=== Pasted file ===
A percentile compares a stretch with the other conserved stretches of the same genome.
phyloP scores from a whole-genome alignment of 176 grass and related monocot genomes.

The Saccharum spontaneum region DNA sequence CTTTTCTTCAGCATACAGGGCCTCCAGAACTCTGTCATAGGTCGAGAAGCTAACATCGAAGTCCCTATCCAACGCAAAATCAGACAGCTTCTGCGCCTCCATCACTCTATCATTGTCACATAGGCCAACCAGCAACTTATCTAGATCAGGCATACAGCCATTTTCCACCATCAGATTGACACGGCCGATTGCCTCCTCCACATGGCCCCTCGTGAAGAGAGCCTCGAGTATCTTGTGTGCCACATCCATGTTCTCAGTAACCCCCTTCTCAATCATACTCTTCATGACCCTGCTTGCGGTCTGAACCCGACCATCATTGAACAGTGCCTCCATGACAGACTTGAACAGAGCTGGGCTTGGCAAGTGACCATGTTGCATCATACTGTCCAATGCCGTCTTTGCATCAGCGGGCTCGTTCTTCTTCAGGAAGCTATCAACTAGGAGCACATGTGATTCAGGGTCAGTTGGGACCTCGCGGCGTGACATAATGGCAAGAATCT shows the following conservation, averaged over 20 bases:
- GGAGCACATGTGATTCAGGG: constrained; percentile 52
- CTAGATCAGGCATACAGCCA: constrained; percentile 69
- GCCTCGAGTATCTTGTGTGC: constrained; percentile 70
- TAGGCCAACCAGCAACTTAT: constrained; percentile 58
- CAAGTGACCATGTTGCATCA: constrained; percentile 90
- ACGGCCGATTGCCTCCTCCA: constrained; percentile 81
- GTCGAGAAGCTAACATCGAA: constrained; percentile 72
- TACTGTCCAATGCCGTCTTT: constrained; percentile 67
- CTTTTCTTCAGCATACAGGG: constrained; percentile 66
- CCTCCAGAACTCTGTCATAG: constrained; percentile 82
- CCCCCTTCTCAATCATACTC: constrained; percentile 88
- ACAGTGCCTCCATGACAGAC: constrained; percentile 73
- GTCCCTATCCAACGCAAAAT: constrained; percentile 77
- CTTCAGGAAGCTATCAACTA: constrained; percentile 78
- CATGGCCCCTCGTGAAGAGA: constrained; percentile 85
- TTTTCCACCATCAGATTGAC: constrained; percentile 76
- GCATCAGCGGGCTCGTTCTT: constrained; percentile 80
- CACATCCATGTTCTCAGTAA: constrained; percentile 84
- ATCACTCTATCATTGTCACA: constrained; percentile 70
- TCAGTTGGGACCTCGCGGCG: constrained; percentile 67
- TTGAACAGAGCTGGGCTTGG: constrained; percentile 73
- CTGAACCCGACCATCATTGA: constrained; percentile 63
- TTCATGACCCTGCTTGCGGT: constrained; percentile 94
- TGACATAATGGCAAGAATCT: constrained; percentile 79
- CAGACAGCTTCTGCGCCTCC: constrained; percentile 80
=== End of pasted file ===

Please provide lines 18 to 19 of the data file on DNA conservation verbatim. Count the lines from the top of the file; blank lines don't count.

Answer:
- CATGGCCCCTCGTGAAGAGA: constrained; percentile 85
- TTTTCCACCATCAGATTGAC: constrained; percentile 76